Athena Lester
By: Athena Lester
January 17, 2018

Good Writing Takes Time

NOTE: This blog post was written by a former member of our curriculum team, Jeremiah Barker.

When I write, most of the time I’m staring down the blank page, which is what I did before writing this blog post. But before getting frustrated, I remembered this is what writers spend most of their time doing: waiting. This isn’t always the case, but it is often the case for many writers.

If you’re feeling overwhelmed when writing, this doesn’t mean you’re a bad writer. Good writing takes time.

When I’m scoring submissions for Essentials in Writing, I often feel I’m burdening students with my comments and recommended changes. It would be easy, I think, for them to scroll through the edits, wring their hands, and walk away from the paper.

But let’s not walk away from the edits, and let’s not allow our next blank page to intimidate us.

If you feel you’re spending too much time writing your composition, check the time: you might not be writing for as long you think, or should. If you are indeed spending a lot of time writing, this could be because you’re writing well.

But why must good writing take so much time?

1. To find your voice and your rhythm, you have to write—a lot, and often.
2. You’re in a relationship with your writing, and relationships demand attention.
3. Cutting a sentence is like cutting a bad habit—it hurts, but it’s worth it.

There are other reasons writing could be taking so much of your time, but I’ll briefly discuss three reasons you should be taking the time to write well.

1. To find your voice and your rhythm, you have to write—a lot, and often.

William Zinsser, in his classic On Writing Well, advises, “You learn to write by writing. It’s a truism, but what makes it a truism is that it’s true. The only way to learn to write is to force yourself to produce a certain number of words on a regular basis.”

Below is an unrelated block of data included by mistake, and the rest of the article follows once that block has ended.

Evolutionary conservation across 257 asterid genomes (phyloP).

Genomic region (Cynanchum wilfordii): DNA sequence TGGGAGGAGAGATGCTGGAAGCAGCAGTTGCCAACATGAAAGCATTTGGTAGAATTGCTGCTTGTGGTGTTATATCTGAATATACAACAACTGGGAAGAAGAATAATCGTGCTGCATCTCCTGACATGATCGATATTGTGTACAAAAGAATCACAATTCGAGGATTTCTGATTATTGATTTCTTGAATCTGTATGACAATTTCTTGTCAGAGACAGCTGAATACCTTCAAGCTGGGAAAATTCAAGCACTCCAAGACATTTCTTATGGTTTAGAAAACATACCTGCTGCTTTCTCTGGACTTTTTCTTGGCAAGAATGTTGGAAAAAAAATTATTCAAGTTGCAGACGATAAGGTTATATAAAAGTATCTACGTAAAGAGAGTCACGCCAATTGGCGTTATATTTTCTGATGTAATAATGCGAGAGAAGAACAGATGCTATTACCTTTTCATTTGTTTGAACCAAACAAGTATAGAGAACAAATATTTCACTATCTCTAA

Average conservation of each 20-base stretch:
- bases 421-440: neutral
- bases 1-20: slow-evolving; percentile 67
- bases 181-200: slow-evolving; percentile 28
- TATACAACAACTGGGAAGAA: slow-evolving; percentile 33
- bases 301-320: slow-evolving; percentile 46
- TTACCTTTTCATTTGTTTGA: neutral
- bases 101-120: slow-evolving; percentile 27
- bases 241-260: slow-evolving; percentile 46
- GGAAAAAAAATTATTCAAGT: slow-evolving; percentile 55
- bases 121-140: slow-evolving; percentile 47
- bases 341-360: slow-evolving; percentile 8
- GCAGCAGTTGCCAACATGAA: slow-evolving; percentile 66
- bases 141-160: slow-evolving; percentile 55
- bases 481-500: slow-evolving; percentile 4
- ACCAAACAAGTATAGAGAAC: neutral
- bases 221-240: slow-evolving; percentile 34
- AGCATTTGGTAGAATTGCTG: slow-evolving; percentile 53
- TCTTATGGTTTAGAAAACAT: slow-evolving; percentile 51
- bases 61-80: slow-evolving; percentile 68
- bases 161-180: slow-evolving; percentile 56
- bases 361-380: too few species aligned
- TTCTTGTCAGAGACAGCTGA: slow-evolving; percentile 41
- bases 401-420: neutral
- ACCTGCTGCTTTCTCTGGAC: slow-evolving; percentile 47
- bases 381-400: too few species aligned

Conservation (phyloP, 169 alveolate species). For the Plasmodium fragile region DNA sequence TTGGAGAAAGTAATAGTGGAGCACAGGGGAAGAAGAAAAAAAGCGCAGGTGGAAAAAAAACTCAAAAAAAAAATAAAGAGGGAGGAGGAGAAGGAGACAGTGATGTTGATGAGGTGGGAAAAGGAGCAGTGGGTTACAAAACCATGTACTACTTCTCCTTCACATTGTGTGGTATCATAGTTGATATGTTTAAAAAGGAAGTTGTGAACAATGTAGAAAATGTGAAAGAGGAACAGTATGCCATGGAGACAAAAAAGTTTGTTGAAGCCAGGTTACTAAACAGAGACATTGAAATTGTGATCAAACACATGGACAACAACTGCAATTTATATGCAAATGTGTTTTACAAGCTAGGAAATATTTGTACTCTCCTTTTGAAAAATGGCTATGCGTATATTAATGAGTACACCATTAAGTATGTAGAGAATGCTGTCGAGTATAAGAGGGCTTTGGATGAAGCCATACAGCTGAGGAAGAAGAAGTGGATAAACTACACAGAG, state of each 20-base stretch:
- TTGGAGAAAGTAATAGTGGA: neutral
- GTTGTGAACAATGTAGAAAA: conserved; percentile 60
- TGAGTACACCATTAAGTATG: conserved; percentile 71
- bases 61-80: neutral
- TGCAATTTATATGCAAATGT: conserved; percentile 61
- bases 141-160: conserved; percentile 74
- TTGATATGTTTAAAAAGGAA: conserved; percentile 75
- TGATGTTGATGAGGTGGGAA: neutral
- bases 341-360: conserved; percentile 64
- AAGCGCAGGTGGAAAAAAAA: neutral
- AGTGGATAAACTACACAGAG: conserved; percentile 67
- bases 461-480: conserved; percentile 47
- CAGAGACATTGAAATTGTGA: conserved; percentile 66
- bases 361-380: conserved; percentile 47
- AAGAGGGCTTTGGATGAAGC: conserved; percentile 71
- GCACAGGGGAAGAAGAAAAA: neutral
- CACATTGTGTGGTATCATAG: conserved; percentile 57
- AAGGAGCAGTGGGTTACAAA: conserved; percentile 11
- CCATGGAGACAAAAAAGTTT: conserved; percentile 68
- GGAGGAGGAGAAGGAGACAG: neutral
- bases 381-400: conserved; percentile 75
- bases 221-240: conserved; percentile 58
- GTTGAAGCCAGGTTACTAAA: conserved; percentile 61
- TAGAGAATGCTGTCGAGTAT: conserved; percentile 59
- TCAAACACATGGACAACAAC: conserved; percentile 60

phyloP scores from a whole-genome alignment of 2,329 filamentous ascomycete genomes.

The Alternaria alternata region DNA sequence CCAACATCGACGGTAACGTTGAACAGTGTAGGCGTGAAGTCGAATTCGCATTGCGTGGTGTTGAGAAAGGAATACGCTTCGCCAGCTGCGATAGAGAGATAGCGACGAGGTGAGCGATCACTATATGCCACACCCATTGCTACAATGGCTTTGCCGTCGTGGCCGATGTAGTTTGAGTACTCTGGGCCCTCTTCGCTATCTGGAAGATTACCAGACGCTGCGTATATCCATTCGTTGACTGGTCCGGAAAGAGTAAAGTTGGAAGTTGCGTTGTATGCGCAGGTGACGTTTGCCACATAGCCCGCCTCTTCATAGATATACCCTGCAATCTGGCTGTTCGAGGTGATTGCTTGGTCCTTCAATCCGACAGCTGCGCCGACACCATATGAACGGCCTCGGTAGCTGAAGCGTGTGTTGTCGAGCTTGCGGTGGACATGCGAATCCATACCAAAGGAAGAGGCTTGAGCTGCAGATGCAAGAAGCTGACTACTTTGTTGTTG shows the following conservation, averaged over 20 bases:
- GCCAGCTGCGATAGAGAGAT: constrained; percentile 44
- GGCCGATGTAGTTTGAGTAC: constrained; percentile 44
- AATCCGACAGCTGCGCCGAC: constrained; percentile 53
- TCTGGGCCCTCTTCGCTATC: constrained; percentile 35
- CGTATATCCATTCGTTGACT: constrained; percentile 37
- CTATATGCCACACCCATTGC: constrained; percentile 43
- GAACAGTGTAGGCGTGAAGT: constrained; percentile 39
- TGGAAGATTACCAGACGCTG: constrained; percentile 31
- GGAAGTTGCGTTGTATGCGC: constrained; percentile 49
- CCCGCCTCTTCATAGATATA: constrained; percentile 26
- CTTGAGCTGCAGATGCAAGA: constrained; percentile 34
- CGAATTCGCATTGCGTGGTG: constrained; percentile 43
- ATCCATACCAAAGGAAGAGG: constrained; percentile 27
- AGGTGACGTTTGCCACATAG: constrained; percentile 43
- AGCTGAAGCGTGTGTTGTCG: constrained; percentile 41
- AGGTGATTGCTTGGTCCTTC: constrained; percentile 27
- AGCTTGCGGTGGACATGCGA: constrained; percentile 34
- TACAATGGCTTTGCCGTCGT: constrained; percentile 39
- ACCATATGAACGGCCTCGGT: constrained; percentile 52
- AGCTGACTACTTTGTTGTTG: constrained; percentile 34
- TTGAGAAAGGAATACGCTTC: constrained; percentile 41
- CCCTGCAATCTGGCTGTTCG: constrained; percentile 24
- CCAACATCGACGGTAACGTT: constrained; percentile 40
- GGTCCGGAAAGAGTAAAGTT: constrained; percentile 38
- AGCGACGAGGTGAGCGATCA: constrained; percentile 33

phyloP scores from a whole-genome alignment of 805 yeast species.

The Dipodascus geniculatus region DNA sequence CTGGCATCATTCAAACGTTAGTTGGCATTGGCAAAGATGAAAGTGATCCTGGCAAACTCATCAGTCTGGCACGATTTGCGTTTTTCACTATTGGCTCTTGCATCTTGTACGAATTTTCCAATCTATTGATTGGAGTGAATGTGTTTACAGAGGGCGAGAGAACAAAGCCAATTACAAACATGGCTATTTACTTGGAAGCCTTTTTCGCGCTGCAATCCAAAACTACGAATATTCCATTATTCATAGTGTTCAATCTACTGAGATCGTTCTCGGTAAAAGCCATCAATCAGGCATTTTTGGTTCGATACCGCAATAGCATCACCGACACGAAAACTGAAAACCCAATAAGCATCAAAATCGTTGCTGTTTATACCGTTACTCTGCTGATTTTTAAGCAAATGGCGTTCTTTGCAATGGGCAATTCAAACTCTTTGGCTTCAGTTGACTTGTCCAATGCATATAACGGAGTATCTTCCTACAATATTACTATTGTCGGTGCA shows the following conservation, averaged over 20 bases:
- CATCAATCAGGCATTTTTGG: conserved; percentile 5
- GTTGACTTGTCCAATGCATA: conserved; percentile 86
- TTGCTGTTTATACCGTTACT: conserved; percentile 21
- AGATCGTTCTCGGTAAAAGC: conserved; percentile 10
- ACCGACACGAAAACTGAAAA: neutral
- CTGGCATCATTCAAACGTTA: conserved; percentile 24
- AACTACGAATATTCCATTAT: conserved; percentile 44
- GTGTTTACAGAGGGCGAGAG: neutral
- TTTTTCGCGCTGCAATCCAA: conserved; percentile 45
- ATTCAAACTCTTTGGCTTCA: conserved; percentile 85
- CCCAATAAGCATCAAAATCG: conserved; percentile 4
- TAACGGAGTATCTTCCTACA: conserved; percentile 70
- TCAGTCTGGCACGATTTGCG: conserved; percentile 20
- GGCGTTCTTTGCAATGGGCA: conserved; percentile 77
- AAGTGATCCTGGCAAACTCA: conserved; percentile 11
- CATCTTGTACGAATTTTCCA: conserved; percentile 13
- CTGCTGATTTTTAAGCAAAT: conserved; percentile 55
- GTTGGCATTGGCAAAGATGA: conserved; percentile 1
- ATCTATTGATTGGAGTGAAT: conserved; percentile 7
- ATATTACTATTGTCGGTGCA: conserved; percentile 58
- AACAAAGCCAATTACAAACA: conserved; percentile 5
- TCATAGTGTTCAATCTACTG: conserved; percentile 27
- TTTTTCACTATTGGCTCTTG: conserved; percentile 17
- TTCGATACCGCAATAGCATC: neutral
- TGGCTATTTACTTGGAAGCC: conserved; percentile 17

Putting words on the page is usually more difficult than speaking. When talking, you don’t have to worry so much about diction and syntax, let alone organizing and transitioning between your thoughts.

But when writing, something odd happens: you lose your voice. Even when you finally have words down, the words and the sentences they make aren’t what or how you would speak in person. When we write, we tend to edit ourselves out.

To put ourselves back into our writing, we need to keep talking, or rather, keep writing. So to find your voice and your rhythm, keep writing. Sentence by sentence, draft by draft, you’ll get there. But this should take a while.

2. You’re in a relationship with your writing, and any relationship demands attention.

Writing is an investment of your time.

You brainstorm, edit, revise, draft, draft, draft. You revise for word choice, sentence structure, and transitions. You make sure your main points are clear, and if you make an argument, then you ensure it makes sense.

Think of all the things you do for someone you care about. You do similar things for your writing—because you care about it.

And you should. Your writing is your voice. Your words on the page are your thoughts, and you don’t want to be misunderstood.

Writing is not only like a relationship; it is a relationship. And this relationship is between you and your reader. You’re having a conversation with your reader.

Keep the conversation going, and the relationship gets better.

3. Cutting a sentence is like cutting a bad habit—it hurts, but it’s worth it.

Ever have an attachment to something you suspect wasn’t good to have?

As mentioned before, writers spend a lot of time with their words, their sentences, their paragraphs. So they can become attached to a turn of phrase, or a sentence that took a couple extra minutes to write.

But sometimes these turns of phrase or sentences do not add anything to the composition. They could even distract your reader.

Cutting words or sentences or even whole drafts feels like deleting part of yourself, so writers hang on to what they should let go of.

Spend a few minutes, an hour, or even a day away from your composition, and then return to it. If you think something should be removed upon another look, remove it. Read your work again, and if it makes sense without that sentence or that phrase or that paragraph, then keep going.

So again, if you’re overwhelmed by the task of putting your thoughts to paper, you could be writing well. Let’s not get hung up on one word or sentence: keep writing. But remember that good drafts take time.

Jeremiah Barker

Curriculum Development and Scoring Services